Performance analysis does not, and should not, exist in a vacuum. First of all, it is important to understand the context of statistics, and the Davenport Translations you see in this book are prima facie evidence of this. The line “.280/.350/.450” is about as informative as a George W. Bush campaign speech. At what level was this performance? How old is the player? In what park and what league does he play? What position?
And once you have all those answers, you still have only half the picture. Every player has a skill set, abilities that make him the player he is. Each player has certain strengths and weaknesses. Skills analysis–the province of scouts, managers and coaches–isn’t made obsolete by performance analysis. It’s enhanced by it.
Knowing that a 23-year-old right-hander has a live fastball, a middling curve and a change-up he can spot at will is essential. A pitcher’s repertoire, a hitter’s bat speed, a short-stop’s arm…if you’re going to develop a complete, accurate picture of any player, you must know these things. But you also want to know if the pitcher has an acceptable strikeout rate, because that’s the best predictor of career length. You want to know if the player can drive the ball, as measured by his slugging percentage and isolated power. And if that shortstop is among the league leaders in assists and double plays, it’s an excellent indication that he is great at using his arm to get outs. Isn’t that what fans and general managers really want to know?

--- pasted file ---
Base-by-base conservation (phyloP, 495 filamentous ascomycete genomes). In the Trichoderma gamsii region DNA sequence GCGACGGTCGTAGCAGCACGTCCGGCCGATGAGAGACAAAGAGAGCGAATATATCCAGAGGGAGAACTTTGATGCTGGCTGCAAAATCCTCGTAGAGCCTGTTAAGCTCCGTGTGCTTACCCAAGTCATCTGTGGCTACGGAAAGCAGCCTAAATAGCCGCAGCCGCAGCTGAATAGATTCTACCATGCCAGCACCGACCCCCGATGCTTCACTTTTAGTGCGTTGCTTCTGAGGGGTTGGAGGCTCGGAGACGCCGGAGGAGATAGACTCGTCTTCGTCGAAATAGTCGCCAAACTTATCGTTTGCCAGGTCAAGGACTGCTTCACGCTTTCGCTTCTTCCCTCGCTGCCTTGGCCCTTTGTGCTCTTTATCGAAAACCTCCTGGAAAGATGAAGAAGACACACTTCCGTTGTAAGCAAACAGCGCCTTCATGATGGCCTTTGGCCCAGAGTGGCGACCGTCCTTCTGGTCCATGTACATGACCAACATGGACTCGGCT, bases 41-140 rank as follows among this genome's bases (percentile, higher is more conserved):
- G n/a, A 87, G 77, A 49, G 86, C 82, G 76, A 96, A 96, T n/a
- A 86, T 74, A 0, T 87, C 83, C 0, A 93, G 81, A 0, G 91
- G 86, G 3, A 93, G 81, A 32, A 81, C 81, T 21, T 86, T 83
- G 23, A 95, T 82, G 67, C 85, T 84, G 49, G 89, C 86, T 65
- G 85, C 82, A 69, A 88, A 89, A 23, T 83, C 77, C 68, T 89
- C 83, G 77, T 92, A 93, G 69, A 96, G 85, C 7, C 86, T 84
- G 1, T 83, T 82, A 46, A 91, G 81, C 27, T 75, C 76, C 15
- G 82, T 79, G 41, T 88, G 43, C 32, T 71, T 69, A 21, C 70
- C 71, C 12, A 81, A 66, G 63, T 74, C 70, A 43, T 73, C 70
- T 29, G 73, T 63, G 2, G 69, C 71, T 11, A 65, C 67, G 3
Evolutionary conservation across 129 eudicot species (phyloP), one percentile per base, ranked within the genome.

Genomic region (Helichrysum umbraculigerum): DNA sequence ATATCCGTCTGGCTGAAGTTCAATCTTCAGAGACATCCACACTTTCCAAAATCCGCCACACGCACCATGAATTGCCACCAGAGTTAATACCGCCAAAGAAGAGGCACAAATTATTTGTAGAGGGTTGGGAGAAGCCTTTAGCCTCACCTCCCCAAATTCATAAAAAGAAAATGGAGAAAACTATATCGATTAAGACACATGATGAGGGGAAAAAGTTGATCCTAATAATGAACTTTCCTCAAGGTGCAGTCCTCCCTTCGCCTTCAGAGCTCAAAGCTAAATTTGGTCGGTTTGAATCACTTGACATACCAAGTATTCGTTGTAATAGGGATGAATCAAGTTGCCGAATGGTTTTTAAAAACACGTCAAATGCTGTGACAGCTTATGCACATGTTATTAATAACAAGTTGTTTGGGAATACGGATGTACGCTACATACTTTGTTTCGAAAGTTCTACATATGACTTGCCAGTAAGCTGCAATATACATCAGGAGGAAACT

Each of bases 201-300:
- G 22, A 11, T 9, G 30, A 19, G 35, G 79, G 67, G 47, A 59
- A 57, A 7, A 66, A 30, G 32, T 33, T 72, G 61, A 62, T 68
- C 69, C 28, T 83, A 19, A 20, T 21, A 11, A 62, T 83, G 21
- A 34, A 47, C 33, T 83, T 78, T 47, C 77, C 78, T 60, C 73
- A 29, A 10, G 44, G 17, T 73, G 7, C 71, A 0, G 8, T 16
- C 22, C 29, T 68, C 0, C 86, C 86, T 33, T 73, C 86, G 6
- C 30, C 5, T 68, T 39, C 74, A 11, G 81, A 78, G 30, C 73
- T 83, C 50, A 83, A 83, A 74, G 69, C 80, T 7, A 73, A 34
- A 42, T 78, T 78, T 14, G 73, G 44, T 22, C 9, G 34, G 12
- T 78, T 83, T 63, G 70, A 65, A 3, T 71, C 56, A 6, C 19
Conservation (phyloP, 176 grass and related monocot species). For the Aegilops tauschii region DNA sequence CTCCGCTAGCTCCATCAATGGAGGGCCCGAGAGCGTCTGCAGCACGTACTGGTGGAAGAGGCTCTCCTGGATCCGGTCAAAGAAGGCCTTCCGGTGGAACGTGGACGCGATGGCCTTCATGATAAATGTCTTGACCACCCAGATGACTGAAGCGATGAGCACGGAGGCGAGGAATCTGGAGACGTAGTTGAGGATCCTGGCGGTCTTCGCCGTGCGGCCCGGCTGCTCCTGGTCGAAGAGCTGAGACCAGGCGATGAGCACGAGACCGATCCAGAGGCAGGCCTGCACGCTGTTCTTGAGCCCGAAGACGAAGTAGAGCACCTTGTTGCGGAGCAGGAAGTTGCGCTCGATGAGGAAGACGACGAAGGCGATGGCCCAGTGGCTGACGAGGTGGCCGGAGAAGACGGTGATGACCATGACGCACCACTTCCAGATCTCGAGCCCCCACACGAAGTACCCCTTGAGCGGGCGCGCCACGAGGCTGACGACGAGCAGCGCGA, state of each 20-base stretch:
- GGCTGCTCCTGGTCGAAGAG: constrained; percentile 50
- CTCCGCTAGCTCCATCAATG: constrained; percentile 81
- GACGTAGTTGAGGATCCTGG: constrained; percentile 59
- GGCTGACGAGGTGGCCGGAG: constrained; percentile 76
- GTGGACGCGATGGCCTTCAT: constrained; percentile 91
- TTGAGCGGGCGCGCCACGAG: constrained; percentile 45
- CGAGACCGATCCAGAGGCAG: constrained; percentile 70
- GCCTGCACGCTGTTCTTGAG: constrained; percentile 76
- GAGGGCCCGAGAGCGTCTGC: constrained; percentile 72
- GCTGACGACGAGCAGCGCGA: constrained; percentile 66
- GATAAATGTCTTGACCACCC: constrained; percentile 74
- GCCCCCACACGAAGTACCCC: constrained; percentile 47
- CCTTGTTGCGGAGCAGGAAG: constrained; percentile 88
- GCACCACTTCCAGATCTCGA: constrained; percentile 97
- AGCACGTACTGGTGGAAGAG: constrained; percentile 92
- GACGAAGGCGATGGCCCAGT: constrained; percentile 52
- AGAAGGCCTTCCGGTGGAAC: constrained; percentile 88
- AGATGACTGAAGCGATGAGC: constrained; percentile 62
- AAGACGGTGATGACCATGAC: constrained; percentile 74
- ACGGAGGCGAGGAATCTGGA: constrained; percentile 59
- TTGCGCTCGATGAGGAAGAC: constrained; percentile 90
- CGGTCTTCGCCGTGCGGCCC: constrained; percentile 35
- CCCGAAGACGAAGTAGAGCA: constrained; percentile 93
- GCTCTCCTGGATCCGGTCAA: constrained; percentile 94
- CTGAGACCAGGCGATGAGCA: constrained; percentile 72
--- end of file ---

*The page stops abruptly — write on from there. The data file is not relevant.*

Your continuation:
Performance analysis has limitations. Amateur baseball players, with aluminum bats, shorter schedules, and widely variable levels of competition, are best analyzed by their skills. Performance analysis of players in short-season leagues is also unreliable, both because of limited sample sizes and the adjustments that the players, usually new to professional baseball, are making. Given a choice between a scouting report and a Davenport Translation on an 18-year-old with 200 plate appearances in the Gulf Coast League, the scouting report will be a better tool.
Performance analysis paired with skills analysis is how successful teams are going to be built in the 21st century. Good organizations will accept that there’s as much to be gained from looking seriously at a player’s track record as there is from looking at the scouting reports on him. Successful teams will be built on principles that have developed from performance analysis. Ideas that were radical just 10 years ago will become conventional wisdom, as people like Billy Beane have success, and as other organizations imitate what made the A’s successful.
Reshaping the debate continues a cycle that began with Branch Rickey’s conclusions about on-base percentage and continued through Bill James’s work in popularizing sabermetrics. It provides a means for the baseball mainstream to embrace the concepts of performance analysis while maintaining their established, valuable methods of skills analysis. Eventually there will be no debate, as both will be used routinely in evaluating talent and building baseball teams. A better brand of baseball for everyone will be the ultimate legacy of performance analysis.